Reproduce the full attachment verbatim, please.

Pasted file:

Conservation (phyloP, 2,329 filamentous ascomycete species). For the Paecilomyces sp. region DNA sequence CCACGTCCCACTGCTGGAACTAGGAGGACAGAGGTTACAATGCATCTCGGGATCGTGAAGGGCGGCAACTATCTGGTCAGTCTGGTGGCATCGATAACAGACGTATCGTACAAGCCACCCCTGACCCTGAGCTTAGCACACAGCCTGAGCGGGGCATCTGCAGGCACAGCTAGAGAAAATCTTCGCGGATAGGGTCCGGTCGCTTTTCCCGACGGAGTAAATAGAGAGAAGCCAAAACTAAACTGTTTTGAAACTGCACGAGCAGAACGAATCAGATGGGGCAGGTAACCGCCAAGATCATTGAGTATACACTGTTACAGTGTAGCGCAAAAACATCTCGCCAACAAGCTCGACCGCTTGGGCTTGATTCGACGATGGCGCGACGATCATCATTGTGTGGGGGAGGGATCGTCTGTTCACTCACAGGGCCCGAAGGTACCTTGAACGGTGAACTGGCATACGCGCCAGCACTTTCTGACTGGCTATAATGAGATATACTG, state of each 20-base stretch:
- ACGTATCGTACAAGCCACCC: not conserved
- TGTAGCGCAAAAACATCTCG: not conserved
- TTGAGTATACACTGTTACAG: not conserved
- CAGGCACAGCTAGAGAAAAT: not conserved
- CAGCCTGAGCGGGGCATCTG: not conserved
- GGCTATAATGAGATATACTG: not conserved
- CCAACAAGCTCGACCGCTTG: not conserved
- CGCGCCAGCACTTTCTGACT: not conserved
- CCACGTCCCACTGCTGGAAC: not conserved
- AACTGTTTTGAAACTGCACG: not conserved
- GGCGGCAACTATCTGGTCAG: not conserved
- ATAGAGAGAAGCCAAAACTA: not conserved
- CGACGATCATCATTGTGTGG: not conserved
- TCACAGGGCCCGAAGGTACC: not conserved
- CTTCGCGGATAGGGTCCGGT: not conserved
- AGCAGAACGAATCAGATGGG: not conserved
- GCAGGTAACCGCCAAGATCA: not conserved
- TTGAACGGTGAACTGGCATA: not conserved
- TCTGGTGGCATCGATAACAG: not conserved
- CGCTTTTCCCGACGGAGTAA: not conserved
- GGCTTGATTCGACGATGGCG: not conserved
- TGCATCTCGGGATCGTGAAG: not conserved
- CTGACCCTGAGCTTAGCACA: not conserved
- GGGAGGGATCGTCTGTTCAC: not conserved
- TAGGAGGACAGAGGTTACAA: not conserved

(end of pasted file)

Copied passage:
Conservation (phyloP, 2,329 filamentous ascomycete species). For the Paecilomyces sp. region DNA sequence CCACGTCCCACTGCTGGAACTAGGAGGACAGAGGTTACAATGCATCTCGGGATCGTGAAGGGCGGCAACTATCTGGTCAGTCTGGTGGCATCGATAACAGACGTATCGTACAAGCCACCCCTGACCCTGAGCTTAGCACACAGCCTGAGCGGGGCATCTGCAGGCACAGCTAGAGAAAATCTTCGCGGATAGGGTCCGGTCGCTTTTCCCGACGGAGTAAATAGAGAGAAGCCAAAACTAAACTGTTTTGAAACTGCACGAGCAGAACGAATCAGATGGGGCAGGTAACCGCCAAGATCATTGAGTATACACTGTTACAGTGTAGCGCAAAAACATCTCGCCAACAAGCTCGACCGCTTGGGCTTGATTCGACGATGGCGCGACGATCATCATTGTGTGGGGGAGGGATCGTCTGTTCACTCACAGGGCCCGAAGGTACCTTGAACGGTGAACTGGCATACGCGCCAGCACTTTCTGACTGGCTATAATGAGATATACTG, state of each 20-base stretch:
- ACGTATCGTACAAGCCACCC: not conserved
- TGTAGCGCAAAAACATCTCG: not conserved
- TTGAGTATACACTGTTACAG: not conserved
- CAGGCACAGCTAGAGAAAAT: not conserved
- CAGCCTGAGCGGGGCATCTG: not conserved
- GGCTATAATGAGATATACTG: not conserved
- CCAACAAGCTCGACCGCTTG: not conserved
- CGCGCCAGCACTTTCTGACT: not conserved
- CCACGTCCCACTGCTGGAAC: not conserved
- AACTGTTTTGAAACTGCACG: not conserved
- GGCGGCAACTATCTGGTCAG: not conserved
- ATAGAGAGAAGCCAAAACTA: not conserved
- CGACGATCATCATTGTGTGG: not conserved
- TCACAGGGCCCGAAGGTACC: not conserved
- CTTCGCGGATAGGGTCCGGT: not conserved
- AGCAGAACGAATCAGATGGG: not conserved
- GCAGGTAACCGCCAAGATCA: not conserved
- TTGAACGGTGAACTGGCATA: not conserved
- TCTGGTGGCATCGATAACAG: not conserved
- CGCTTTTCCCGACGGAGTAA: not conserved
- GGCTTGATTCGACGATGGCG: not conserved
- TGCATCTCGGGATCGTGAAG: not conserved
- CTGACCCTGAGCTTAGCACA: not conserved
- GGGAGGGATCGTCTGTTCAC: not conserved
- TAGGAGGACAGAGGTTACAA: not conserved